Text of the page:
Pieter Kuijpers, former footballer and alumnus of Johan Cruyff Academy Amsterdam, has launched the company Teamplayers Concepts, with which he aspires to make the football industry aware of the need for a change in its business model towards sustainability in football
Reducing CO2 to comply with the UN Paris Climate Agreement remains a great social challenge, including for sport. Solar panels on stadium roofs, LED lighting, sustainable heating systems for pitch maintenance, and water cooling in changing rooms and offices are all sustainable innovations that are increasingly being incorporated into smart stadiums, but there is still a long way to go in terms of sustainability in football.
Pieter Kuijpers, a former football player and alumnus of Johan Cruyff Academy Amsterdam, believes it is time to give priority to the subject. With the aim of contributing to a change in the business model of the football industry, Pieter has left Triple Double, the sport marketing company where he has worked for the past 10 years, to start Teamplayers Concepts, together with football player Siem de Jong of SC Heerenveen. The company is dedicated to promoting the Sustainable Development Goals in football, and they work together with the We Play Green foundation of Morten Thorsby (UC Sampdoria) and Maarten de Fockert (Excelsior), football players who are committed to the same cause. We Play Green came to the attention of Frans Timmermans, vice-president of the European Commission and responsible for the European Green Deal, with whom Pieter had a first meeting.
As a mass sport, football attracts the attention of billions of people in all spheres of society, is a showcase for sponsors and many commercial initiatives, has a direct impact on other business sectors and attracts a lot of media attention. But any change also has to come from within, because it makes no sense to promote something that you yourself do not comply with and it is already known that every journey requires a first step.
Pieter Kuijpers has decided to commit himself to a change within the sector that he knows well. In this interview, he explains how it is going and what challenges lie ahead.
To what extent do you notice that footballers are more concerned with sustainability?
Climate change affects everyone, and more and more footballers—more than most people think—are socially engaged and concerned about the climate. We conducted research into footballers’ knowledge of climate change, and we found the results surprising: over 84% are familiar with the problem and recognize that it is human-made. The vast majority also indicate that they are concerned about it. You may conclude that football players are therefore ordinary people (laughs). The challenge is to get them moving. Some are hesitant, for example because they are afraid they will be accused of not being involved enough in football itself, or say the wrong thing because they are not experts. It’s time to change that! Footballers, as role models, have a huge reach and influence on fans. Moreover, they also reach all layers of society, often with a message that is much more accessible and understandable than that of, say, a politician. I am a firm believer in this. Nelson Mandela once said: “Sport has the power to change the world.” Football has nearly four billion fans around the world, in all levels of society, of all beliefs, cultures, ages… If footballers start using their voices, as well as clubs, federations and the media, we can play an immense role.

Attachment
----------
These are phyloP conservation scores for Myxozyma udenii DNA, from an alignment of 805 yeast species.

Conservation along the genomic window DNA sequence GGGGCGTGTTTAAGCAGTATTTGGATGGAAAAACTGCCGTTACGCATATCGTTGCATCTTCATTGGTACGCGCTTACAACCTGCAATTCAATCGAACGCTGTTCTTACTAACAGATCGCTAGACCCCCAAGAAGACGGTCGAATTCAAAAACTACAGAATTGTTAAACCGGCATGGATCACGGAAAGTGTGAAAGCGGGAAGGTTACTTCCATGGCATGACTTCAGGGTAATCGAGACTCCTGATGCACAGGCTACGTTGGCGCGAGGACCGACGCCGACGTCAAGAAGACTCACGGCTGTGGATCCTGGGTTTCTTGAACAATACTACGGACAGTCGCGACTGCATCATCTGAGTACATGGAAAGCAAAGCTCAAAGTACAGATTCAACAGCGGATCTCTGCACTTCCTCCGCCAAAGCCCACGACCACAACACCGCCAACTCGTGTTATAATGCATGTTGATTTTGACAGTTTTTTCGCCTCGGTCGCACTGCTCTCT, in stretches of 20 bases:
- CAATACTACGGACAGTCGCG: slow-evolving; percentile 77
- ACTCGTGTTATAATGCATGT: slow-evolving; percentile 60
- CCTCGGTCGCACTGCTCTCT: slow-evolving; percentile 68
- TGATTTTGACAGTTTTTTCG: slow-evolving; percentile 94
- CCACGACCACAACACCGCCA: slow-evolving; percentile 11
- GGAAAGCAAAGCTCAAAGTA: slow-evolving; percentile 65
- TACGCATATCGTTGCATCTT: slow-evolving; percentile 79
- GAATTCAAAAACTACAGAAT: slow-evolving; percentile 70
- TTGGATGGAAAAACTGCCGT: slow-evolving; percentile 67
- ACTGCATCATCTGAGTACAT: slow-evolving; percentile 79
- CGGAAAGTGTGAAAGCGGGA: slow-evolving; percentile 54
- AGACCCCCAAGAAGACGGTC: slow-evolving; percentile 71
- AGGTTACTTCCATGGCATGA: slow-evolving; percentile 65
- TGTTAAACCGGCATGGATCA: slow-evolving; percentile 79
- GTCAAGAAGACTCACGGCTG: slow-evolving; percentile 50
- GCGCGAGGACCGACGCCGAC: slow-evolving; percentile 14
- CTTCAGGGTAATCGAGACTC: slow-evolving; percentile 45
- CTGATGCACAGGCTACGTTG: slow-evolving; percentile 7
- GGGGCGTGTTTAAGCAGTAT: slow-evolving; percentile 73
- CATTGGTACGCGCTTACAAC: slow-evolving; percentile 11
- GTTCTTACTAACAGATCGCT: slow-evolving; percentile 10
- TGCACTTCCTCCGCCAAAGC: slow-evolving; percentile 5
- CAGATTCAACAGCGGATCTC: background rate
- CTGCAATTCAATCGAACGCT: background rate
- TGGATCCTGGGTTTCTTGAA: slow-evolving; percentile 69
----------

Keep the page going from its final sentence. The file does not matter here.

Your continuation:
Morten Thorsby said, “If you’re a player today, you’d never play for a racist club. The same will happen with climate.” Do you think so too?
That’s a nice statement because of the telling comparison. I definitely think this is changing, but also that it will take some time, unfortunately. I don’t have any figures to back it up, but I think this is also because climate change is still a fairly new phenomenon. It will take some time before it becomes fully part of our daily lives. Racism, of course, has been around as an issue for much longer and even there is still a world to be won.
“Football can be much more of a platform for global issues, not just climate change, but also for example lack of exercise or opportunity inequality”
It is now almost a year since we launched our company Teamplayers Concepts, and in that year, it has sometimes felt like missionary work to convince people in football of the impact they can make, and that there are opportunities here for football as well. Football can be much more of a platform for global issues, not just climate change, but also for example lack of exercise or opportunity inequality.